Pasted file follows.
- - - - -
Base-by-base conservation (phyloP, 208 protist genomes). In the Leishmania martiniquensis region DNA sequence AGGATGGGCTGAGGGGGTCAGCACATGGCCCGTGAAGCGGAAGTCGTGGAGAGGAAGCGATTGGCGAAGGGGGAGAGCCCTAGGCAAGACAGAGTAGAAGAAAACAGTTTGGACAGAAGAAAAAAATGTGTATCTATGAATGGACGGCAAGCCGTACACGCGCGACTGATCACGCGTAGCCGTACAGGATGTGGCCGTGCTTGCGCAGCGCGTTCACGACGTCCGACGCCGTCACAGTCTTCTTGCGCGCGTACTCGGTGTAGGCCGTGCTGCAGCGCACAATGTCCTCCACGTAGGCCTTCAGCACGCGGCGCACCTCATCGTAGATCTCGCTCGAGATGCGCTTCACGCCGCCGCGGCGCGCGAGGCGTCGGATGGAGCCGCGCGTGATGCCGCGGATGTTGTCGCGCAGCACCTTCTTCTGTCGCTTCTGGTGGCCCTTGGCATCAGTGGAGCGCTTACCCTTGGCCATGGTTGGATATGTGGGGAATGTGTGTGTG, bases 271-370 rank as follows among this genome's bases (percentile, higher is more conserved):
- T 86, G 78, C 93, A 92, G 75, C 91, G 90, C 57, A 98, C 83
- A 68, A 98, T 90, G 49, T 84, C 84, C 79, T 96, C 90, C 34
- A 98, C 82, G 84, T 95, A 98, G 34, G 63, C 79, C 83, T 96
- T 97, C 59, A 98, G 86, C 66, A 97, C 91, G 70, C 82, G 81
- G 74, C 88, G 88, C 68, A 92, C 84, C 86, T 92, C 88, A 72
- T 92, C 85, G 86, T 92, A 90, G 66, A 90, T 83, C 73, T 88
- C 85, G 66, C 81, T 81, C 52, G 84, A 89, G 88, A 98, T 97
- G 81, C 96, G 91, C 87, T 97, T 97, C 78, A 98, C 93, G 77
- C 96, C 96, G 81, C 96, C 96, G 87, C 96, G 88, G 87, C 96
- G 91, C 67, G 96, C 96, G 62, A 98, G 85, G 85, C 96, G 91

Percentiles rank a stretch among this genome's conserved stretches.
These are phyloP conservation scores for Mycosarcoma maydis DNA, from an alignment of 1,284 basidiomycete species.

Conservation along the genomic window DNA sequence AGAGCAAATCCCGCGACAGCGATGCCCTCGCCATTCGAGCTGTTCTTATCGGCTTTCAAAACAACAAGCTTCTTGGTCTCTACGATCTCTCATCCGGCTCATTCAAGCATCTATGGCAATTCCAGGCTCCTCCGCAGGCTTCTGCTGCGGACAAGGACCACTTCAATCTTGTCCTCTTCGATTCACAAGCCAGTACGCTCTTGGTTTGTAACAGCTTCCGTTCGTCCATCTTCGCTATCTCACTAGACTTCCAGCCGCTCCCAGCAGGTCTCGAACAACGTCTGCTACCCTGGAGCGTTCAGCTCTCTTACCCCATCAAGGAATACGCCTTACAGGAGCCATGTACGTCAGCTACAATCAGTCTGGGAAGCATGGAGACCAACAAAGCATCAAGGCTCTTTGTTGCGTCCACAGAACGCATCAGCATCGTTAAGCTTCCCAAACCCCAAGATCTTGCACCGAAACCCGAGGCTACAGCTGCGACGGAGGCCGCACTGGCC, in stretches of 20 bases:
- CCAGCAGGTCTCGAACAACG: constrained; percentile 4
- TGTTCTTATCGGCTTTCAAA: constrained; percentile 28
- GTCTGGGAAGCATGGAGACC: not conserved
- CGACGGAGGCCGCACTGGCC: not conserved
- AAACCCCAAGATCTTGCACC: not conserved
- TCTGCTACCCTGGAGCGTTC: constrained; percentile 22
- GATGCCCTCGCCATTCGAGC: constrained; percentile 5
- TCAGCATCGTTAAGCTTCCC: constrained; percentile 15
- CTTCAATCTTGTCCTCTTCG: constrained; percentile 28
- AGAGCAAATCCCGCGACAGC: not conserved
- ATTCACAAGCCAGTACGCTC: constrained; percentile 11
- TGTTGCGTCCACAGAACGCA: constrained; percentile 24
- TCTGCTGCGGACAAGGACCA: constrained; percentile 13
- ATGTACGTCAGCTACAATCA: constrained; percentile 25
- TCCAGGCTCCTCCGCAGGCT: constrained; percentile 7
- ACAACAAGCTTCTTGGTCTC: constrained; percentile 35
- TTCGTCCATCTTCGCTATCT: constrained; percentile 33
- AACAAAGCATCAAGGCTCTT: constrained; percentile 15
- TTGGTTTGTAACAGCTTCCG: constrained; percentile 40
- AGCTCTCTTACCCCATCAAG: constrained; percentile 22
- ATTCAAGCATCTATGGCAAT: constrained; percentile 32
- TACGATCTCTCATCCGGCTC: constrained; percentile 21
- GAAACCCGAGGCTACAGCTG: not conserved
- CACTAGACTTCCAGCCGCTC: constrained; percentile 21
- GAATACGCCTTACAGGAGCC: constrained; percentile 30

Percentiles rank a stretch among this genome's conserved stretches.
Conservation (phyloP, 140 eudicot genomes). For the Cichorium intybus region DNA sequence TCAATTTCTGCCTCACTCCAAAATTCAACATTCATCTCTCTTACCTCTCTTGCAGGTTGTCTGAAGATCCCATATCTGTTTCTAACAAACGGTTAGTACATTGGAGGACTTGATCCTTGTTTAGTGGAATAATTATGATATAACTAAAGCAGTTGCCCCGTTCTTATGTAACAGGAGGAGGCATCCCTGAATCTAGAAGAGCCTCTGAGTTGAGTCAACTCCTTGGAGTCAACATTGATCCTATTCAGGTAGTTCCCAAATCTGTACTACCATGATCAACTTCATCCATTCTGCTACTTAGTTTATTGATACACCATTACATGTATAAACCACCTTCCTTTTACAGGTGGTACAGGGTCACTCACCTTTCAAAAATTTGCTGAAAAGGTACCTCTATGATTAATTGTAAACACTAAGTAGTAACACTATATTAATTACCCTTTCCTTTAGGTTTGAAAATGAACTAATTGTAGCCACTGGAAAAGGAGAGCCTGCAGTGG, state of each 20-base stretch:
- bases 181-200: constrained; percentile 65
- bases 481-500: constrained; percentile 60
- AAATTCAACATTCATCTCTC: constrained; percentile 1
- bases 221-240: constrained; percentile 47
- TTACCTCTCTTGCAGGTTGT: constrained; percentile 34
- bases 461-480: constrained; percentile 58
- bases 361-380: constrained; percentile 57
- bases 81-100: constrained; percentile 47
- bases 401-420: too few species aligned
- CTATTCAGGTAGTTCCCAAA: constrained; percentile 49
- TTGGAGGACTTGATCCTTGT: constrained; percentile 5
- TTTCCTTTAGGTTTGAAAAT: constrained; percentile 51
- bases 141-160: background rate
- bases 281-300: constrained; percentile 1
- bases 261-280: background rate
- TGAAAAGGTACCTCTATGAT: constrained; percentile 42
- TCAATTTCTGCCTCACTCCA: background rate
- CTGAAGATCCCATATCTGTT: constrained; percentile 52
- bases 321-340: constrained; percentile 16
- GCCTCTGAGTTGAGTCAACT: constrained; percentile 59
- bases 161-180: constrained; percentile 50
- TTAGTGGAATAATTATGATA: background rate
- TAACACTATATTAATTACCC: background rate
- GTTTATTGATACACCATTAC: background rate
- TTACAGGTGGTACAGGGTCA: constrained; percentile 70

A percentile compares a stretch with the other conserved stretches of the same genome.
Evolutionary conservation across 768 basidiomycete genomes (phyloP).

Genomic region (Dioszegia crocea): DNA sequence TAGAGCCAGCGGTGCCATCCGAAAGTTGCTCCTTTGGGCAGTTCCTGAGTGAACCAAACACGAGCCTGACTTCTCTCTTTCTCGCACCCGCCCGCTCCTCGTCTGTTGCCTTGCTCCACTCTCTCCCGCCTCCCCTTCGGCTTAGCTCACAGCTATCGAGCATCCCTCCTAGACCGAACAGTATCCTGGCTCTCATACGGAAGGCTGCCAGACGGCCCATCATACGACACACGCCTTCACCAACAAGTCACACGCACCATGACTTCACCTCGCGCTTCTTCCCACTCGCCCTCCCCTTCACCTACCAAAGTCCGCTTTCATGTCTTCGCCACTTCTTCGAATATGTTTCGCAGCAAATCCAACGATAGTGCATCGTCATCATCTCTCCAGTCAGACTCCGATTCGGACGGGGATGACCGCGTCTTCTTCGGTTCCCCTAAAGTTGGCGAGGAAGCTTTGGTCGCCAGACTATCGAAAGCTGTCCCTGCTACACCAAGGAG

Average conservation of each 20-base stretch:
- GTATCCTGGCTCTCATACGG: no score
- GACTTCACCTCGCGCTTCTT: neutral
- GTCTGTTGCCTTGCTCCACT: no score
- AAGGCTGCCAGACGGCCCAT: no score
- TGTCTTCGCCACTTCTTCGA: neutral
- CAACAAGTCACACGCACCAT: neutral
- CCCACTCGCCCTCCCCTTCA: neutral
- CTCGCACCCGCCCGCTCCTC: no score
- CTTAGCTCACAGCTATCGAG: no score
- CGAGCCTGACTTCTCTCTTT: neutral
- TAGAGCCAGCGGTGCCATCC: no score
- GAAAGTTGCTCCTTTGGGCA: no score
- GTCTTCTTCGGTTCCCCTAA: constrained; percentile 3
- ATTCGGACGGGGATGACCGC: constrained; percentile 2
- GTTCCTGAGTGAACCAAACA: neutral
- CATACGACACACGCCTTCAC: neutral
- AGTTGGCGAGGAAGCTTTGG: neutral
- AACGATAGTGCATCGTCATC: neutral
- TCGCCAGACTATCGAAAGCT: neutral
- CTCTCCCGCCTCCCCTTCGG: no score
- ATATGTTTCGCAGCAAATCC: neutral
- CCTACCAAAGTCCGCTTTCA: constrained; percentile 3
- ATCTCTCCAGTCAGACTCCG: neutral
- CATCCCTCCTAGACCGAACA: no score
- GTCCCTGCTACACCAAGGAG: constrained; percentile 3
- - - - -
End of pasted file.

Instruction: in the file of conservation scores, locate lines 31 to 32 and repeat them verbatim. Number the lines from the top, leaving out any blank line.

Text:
- TTCGTCCATCTTCGCTATCT: constrained; percentile 33
- AACAAAGCATCAAGGCTCTT: constrained; percentile 15